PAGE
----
It’s always something —
Whether it’s someone trying to convince you that hotel rooms at EMDA convention are almost gone, or yet another email ‘advertising’ the availability of attendee lists, they’re ALL scams. Now we’re adding “Email Spoofing” to our list of warnings.
Last Tuesday, several members received what looked to be an email from EMDA supposedly informing them of a mandatory requirement for members to update membership information on a new platform.
While staff is working on adding member-only section to EMDA web site, we do not have a “new requirement and platform” as noted in the scam email.
My first thought when I learned about the emails was that I’d been hacked. What I subsequently learned is that my email had actually been “spoofed.” In general terms, if you’ve been hacked you’re very likely not able to access your email account. Another clue: If you have email in your Sent folder that you did NOT send: Your account has been compromised (hacked). But that’s not what happened to EMDA.
Spoofing is when a spammer sends out emails using your email address in the From: field. The idea is to make it seem like the message is from you – in order to trick people into opening it. If you DO NOT find any strange email in your Sent Folder: Your account has most likely been spoofed. This is what happened to EMDA.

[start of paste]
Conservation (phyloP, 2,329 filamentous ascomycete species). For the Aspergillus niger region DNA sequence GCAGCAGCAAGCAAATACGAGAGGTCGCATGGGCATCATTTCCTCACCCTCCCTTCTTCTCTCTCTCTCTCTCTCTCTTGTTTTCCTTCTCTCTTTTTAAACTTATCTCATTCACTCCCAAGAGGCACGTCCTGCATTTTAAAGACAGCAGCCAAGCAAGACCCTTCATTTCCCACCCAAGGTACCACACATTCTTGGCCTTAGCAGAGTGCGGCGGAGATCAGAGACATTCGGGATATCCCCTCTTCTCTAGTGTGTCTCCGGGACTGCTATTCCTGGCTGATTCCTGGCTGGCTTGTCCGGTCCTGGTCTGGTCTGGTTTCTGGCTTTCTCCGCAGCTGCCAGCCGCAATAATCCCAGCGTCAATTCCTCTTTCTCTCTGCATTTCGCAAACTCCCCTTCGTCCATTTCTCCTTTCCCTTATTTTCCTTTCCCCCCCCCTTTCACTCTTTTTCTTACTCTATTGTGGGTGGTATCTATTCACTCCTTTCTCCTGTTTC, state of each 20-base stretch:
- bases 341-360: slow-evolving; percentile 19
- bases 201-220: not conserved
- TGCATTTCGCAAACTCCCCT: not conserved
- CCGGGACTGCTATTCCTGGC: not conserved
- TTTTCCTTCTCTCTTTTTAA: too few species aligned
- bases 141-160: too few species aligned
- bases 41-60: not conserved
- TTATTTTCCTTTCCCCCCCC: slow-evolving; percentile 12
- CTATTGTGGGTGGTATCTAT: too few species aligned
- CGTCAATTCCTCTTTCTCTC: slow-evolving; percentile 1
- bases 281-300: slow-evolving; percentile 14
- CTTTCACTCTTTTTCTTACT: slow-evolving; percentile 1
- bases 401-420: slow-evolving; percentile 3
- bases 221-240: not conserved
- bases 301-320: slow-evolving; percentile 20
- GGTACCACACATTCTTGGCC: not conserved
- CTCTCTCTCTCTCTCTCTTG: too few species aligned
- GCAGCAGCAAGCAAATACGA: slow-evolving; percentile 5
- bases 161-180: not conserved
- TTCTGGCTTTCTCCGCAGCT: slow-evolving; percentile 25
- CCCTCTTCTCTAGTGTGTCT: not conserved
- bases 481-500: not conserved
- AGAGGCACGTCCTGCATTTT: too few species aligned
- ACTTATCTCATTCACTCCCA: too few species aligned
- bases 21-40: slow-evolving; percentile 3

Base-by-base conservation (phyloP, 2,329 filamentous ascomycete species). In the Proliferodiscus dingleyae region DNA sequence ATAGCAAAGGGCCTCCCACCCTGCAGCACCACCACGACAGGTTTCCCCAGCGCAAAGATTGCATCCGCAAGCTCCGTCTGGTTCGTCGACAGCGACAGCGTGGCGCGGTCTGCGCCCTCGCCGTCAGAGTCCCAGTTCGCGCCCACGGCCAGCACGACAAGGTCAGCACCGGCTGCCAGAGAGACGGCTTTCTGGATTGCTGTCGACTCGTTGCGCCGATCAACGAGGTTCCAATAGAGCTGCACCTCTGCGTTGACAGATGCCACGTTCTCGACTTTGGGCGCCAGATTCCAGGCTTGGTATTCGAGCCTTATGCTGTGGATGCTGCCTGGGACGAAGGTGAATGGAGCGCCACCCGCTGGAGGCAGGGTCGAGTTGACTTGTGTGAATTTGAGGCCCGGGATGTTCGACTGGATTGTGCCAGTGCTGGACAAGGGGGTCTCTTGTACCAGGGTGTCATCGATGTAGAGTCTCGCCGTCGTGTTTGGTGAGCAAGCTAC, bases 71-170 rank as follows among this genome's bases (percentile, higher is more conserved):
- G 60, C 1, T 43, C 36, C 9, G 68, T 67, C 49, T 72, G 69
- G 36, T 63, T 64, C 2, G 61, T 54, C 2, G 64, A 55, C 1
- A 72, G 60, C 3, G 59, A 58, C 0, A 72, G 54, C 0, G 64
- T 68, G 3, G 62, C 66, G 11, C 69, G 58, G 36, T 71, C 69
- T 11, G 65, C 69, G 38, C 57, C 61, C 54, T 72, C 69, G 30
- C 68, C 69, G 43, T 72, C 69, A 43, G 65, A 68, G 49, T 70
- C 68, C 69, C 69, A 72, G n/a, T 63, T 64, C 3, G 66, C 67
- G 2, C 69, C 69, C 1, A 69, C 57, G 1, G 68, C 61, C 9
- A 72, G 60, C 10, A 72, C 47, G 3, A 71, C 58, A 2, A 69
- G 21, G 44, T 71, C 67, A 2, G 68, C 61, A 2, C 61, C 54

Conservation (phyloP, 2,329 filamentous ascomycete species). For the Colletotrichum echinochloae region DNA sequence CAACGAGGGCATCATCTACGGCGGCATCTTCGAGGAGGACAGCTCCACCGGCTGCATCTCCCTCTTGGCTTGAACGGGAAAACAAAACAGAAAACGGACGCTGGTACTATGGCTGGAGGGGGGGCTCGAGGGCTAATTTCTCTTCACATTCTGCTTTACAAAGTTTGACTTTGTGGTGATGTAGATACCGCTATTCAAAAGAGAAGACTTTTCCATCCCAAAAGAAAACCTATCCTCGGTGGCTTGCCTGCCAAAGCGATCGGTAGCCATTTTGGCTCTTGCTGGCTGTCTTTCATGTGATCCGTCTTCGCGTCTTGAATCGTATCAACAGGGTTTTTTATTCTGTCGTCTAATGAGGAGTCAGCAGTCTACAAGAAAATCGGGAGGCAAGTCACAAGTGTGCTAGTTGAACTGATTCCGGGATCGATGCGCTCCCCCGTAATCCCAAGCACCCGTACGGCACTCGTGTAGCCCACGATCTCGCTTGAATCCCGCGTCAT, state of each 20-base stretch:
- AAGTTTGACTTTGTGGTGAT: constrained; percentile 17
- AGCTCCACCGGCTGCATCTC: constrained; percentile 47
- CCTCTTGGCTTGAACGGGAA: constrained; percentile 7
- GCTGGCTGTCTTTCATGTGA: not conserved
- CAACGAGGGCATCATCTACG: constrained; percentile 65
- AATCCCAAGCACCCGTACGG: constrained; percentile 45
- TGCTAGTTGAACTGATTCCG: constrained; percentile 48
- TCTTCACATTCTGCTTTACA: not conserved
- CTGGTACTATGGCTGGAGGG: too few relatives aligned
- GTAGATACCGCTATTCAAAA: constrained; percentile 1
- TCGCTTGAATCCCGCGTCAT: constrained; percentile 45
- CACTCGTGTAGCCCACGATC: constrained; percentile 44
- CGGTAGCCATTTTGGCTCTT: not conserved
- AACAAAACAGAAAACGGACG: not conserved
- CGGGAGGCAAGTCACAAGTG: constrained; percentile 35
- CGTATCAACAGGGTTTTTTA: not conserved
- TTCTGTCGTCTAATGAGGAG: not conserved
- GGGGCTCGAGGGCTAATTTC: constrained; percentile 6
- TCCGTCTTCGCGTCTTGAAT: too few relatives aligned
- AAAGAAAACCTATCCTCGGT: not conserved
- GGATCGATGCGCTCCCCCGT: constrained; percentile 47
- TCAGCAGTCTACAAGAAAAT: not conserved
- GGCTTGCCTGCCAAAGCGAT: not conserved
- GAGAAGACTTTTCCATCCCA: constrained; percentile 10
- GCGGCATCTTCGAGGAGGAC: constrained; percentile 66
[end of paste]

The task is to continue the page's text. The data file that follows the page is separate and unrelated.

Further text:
So what can you do about email spoofing?
The short answer is, not much. There are no definitive ways to prevent someone from harvesting your email address from the internet somewhere and using it for spam (EMDA’s web site does list emails, but they are protected with ROT13 encryption). One thing that usually makes it much more difficult for someone to spoof your email is the SPF standard – “Sender Policy Framework.” SPF enables a domain to specify which servers may send emails on its behalf. EMDA’s web domain has always had the SPF standard enabled, but sometimes receiving servers ignore the SPF settings. In light of this latest spoofing, I’ve tightened up some of the SPF parameters.
In any case, here are a few tips to consider if you receive any more spoofed EMDA email:
- Check the From: field – it should say “EMDA/Patricia A. Collins”
- Check for spelling errors – ie. their instead of there, or even not capitalizing the letters of the association name
- General vagueness or bad syntax – ie. Dear “members and friends”, or “inform that our new requirement and platform”
- Check the To: field – in the copies of the spoof email members sent to me, none of them had the correct To: email address
When in doubt, if an email from EMDA looks at all suspicious, just call or send an email to me.